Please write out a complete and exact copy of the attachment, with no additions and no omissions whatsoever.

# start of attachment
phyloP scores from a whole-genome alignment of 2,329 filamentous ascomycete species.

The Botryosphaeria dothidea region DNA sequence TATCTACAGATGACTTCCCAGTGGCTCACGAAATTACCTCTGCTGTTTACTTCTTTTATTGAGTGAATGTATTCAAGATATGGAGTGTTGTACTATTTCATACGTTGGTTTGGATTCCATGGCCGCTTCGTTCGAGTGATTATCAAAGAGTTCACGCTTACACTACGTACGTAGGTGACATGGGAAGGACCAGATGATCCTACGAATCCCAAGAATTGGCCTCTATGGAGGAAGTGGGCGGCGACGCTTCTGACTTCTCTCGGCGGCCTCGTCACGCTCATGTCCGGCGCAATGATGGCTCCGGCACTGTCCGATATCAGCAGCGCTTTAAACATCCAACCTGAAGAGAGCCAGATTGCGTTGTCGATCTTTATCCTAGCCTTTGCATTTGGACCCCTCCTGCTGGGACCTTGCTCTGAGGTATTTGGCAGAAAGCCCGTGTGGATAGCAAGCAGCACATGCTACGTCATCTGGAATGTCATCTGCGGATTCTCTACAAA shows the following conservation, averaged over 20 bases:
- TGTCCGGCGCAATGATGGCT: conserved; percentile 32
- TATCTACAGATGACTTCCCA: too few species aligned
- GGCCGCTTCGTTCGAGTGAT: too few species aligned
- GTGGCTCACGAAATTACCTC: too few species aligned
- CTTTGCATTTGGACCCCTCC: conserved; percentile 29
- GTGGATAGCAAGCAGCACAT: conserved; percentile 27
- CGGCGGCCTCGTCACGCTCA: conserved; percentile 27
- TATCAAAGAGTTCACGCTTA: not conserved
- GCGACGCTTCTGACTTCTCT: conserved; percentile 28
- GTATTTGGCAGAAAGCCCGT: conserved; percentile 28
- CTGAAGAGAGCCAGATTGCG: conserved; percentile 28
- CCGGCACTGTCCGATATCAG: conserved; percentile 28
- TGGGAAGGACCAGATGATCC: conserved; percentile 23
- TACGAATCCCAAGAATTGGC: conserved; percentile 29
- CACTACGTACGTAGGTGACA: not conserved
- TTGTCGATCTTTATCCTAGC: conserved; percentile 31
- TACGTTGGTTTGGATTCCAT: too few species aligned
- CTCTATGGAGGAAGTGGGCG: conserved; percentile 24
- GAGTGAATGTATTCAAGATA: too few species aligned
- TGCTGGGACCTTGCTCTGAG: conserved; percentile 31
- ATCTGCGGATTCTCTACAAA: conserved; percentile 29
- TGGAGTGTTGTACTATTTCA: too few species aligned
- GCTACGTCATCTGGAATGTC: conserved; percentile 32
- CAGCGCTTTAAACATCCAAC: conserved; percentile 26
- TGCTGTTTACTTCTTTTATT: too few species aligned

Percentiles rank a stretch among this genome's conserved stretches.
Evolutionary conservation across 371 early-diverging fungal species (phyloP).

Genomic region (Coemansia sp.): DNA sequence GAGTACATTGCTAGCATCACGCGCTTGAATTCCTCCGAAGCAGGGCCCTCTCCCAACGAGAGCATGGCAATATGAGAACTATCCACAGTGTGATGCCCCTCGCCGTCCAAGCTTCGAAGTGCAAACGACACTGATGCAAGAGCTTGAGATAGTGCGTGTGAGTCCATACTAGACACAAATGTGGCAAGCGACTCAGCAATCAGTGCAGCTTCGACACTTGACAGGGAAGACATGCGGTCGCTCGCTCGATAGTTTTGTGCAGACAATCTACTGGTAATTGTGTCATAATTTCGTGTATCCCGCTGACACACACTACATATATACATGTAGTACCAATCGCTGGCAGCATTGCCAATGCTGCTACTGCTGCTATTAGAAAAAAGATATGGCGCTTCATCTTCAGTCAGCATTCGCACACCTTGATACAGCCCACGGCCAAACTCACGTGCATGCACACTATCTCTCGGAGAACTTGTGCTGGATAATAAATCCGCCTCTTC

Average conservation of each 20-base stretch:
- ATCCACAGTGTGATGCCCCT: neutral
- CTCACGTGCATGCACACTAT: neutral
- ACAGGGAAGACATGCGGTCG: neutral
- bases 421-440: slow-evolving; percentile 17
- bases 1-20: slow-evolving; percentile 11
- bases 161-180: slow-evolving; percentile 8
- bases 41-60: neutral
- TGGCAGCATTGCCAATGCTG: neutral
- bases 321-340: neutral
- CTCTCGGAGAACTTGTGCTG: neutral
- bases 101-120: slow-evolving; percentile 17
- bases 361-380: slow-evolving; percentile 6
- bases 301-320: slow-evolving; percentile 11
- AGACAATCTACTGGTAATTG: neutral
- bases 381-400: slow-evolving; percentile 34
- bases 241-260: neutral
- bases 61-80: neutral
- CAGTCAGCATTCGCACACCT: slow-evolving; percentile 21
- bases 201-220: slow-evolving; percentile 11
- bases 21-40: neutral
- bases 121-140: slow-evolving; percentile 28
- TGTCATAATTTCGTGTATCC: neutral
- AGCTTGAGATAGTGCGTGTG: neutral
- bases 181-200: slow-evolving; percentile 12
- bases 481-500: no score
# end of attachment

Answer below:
phyloP scores from a whole-genome alignment of 2,329 filamentous ascomycete species.

The Botryosphaeria dothidea region DNA sequence TATCTACAGATGACTTCCCAGTGGCTCACGAAATTACCTCTGCTGTTTACTTCTTTTATTGAGTGAATGTATTCAAGATATGGAGTGTTGTACTATTTCATACGTTGGTTTGGATTCCATGGCCGCTTCGTTCGAGTGATTATCAAAGAGTTCACGCTTACACTACGTACGTAGGTGACATGGGAAGGACCAGATGATCCTACGAATCCCAAGAATTGGCCTCTATGGAGGAAGTGGGCGGCGACGCTTCTGACTTCTCTCGGCGGCCTCGTCACGCTCATGTCCGGCGCAATGATGGCTCCGGCACTGTCCGATATCAGCAGCGCTTTAAACATCCAACCTGAAGAGAGCCAGATTGCGTTGTCGATCTTTATCCTAGCCTTTGCATTTGGACCCCTCCTGCTGGGACCTTGCTCTGAGGTATTTGGCAGAAAGCCCGTGTGGATAGCAAGCAGCACATGCTACGTCATCTGGAATGTCATCTGCGGATTCTCTACAAA shows the following conservation, averaged over 20 bases:
- TGTCCGGCGCAATGATGGCT: conserved; percentile 32
- TATCTACAGATGACTTCCCA: too few species aligned
- GGCCGCTTCGTTCGAGTGAT: too few species aligned
- GTGGCTCACGAAATTACCTC: too few species aligned
- CTTTGCATTTGGACCCCTCC: conserved; percentile 29
- GTGGATAGCAAGCAGCACAT: conserved; percentile 27
- CGGCGGCCTCGTCACGCTCA: conserved; percentile 27
- TATCAAAGAGTTCACGCTTA: not conserved
- GCGACGCTTCTGACTTCTCT: conserved; percentile 28
- GTATTTGGCAGAAAGCCCGT: conserved; percentile 28
- CTGAAGAGAGCCAGATTGCG: conserved; percentile 28
- CCGGCACTGTCCGATATCAG: conserved; percentile 28
- TGGGAAGGACCAGATGATCC: conserved; percentile 23
- TACGAATCCCAAGAATTGGC: conserved; percentile 29
- CACTACGTACGTAGGTGACA: not conserved
- TTGTCGATCTTTATCCTAGC: conserved; percentile 31
- TACGTTGGTTTGGATTCCAT: too few species aligned
- CTCTATGGAGGAAGTGGGCG: conserved; percentile 24
- GAGTGAATGTATTCAAGATA: too few species aligned
- TGCTGGGACCTTGCTCTGAG: conserved; percentile 31
- ATCTGCGGATTCTCTACAAA: conserved; percentile 29
- TGGAGTGTTGTACTATTTCA: too few species aligned
- GCTACGTCATCTGGAATGTC: conserved; percentile 32
- CAGCGCTTTAAACATCCAAC: conserved; percentile 26
- TGCTGTTTACTTCTTTTATT: too few species aligned

Percentiles rank a stretch among this genome's conserved stretches.
Evolutionary conservation across 371 early-diverging fungal species (phyloP).

Genomic region (Coemansia sp.): DNA sequence GAGTACATTGCTAGCATCACGCGCTTGAATTCCTCCGAAGCAGGGCCCTCTCCCAACGAGAGCATGGCAATATGAGAACTATCCACAGTGTGATGCCCCTCGCCGTCCAAGCTTCGAAGTGCAAACGACACTGATGCAAGAGCTTGAGATAGTGCGTGTGAGTCCATACTAGACACAAATGTGGCAAGCGACTCAGCAATCAGTGCAGCTTCGACACTTGACAGGGAAGACATGCGGTCGCTCGCTCGATAGTTTTGTGCAGACAATCTACTGGTAATTGTGTCATAATTTCGTGTATCCCGCTGACACACACTACATATATACATGTAGTACCAATCGCTGGCAGCATTGCCAATGCTGCTACTGCTGCTATTAGAAAAAAGATATGGCGCTTCATCTTCAGTCAGCATTCGCACACCTTGATACAGCCCACGGCCAAACTCACGTGCATGCACACTATCTCTCGGAGAACTTGTGCTGGATAATAAATCCGCCTCTTC

Average conservation of each 20-base stretch:
- ATCCACAGTGTGATGCCCCT: neutral
- CTCACGTGCATGCACACTAT: neutral
- ACAGGGAAGACATGCGGTCG: neutral
- bases 421-440: slow-evolving; percentile 17
- bases 1-20: slow-evolving; percentile 11
- bases 161-180: slow-evolving; percentile 8
- bases 41-60: neutral
- TGGCAGCATTGCCAATGCTG: neutral
- bases 321-340: neutral
- CTCTCGGAGAACTTGTGCTG: neutral
- bases 101-120: slow-evolving; percentile 17
- bases 361-380: slow-evolving; percentile 6
- bases 301-320: slow-evolving; percentile 11
- AGACAATCTACTGGTAATTG: neutral
- bases 381-400: slow-evolving; percentile 34
- bases 241-260: neutral
- bases 61-80: neutral
- CAGTCAGCATTCGCACACCT: slow-evolving; percentile 21
- bases 201-220: slow-evolving; percentile 11
- bases 21-40: neutral
- bases 121-140: slow-evolving; percentile 28
- TGTCATAATTTCGTGTATCC: neutral
- AGCTTGAGATAGTGCGTGTG: neutral
- bases 181-200: slow-evolving; percentile 12
- bases 481-500: no score